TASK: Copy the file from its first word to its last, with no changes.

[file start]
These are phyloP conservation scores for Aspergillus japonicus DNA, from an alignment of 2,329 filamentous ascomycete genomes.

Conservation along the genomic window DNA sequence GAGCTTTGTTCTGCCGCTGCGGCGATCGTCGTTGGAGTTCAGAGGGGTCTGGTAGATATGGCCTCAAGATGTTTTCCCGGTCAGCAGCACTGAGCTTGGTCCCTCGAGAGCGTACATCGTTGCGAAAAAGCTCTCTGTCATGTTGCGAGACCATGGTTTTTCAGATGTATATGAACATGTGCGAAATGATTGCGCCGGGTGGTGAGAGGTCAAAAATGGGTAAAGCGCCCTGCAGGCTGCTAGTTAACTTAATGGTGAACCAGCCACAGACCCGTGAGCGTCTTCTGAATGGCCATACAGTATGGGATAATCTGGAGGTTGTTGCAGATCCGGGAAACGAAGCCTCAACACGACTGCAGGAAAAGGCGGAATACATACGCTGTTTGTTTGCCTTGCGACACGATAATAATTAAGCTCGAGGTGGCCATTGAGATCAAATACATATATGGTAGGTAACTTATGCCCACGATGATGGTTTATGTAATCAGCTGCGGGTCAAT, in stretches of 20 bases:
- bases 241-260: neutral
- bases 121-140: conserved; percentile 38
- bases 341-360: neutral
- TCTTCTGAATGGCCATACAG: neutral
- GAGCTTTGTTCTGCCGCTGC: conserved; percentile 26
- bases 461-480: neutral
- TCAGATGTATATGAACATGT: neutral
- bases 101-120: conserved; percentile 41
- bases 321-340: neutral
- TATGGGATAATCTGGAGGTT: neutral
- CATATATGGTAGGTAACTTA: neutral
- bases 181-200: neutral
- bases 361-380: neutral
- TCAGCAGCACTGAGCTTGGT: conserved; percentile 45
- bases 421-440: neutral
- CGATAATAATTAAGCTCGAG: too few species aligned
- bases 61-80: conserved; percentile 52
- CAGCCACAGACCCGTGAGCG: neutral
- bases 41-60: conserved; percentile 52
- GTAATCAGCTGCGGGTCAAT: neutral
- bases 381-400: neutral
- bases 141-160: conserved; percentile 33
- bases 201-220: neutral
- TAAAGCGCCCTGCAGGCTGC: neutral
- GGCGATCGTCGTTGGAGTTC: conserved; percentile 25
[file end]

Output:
These are phyloP conservation scores for Aspergillus japonicus DNA, from an alignment of 2,329 filamentous ascomycete genomes.

Conservation along the genomic window DNA sequence GAGCTTTGTTCTGCCGCTGCGGCGATCGTCGTTGGAGTTCAGAGGGGTCTGGTAGATATGGCCTCAAGATGTTTTCCCGGTCAGCAGCACTGAGCTTGGTCCCTCGAGAGCGTACATCGTTGCGAAAAAGCTCTCTGTCATGTTGCGAGACCATGGTTTTTCAGATGTATATGAACATGTGCGAAATGATTGCGCCGGGTGGTGAGAGGTCAAAAATGGGTAAAGCGCCCTGCAGGCTGCTAGTTAACTTAATGGTGAACCAGCCACAGACCCGTGAGCGTCTTCTGAATGGCCATACAGTATGGGATAATCTGGAGGTTGTTGCAGATCCGGGAAACGAAGCCTCAACACGACTGCAGGAAAAGGCGGAATACATACGCTGTTTGTTTGCCTTGCGACACGATAATAATTAAGCTCGAGGTGGCCATTGAGATCAAATACATATATGGTAGGTAACTTATGCCCACGATGATGGTTTATGTAATCAGCTGCGGGTCAAT, in stretches of 20 bases:
- bases 241-260: neutral
- bases 121-140: conserved; percentile 38
- bases 341-360: neutral
- TCTTCTGAATGGCCATACAG: neutral
- GAGCTTTGTTCTGCCGCTGC: conserved; percentile 26
- bases 461-480: neutral
- TCAGATGTATATGAACATGT: neutral
- bases 101-120: conserved; percentile 41
- bases 321-340: neutral
- TATGGGATAATCTGGAGGTT: neutral
- CATATATGGTAGGTAACTTA: neutral
- bases 181-200: neutral
- bases 361-380: neutral
- TCAGCAGCACTGAGCTTGGT: conserved; percentile 45
- bases 421-440: neutral
- CGATAATAATTAAGCTCGAG: too few species aligned
- bases 61-80: conserved; percentile 52
- CAGCCACAGACCCGTGAGCG: neutral
- bases 41-60: conserved; percentile 52
- GTAATCAGCTGCGGGTCAAT: neutral
- bases 381-400: neutral
- bases 141-160: conserved; percentile 33
- bases 201-220: neutral
- TAAAGCGCCCTGCAGGCTGC: neutral
- GGCGATCGTCGTTGGAGTTC: conserved; percentile 25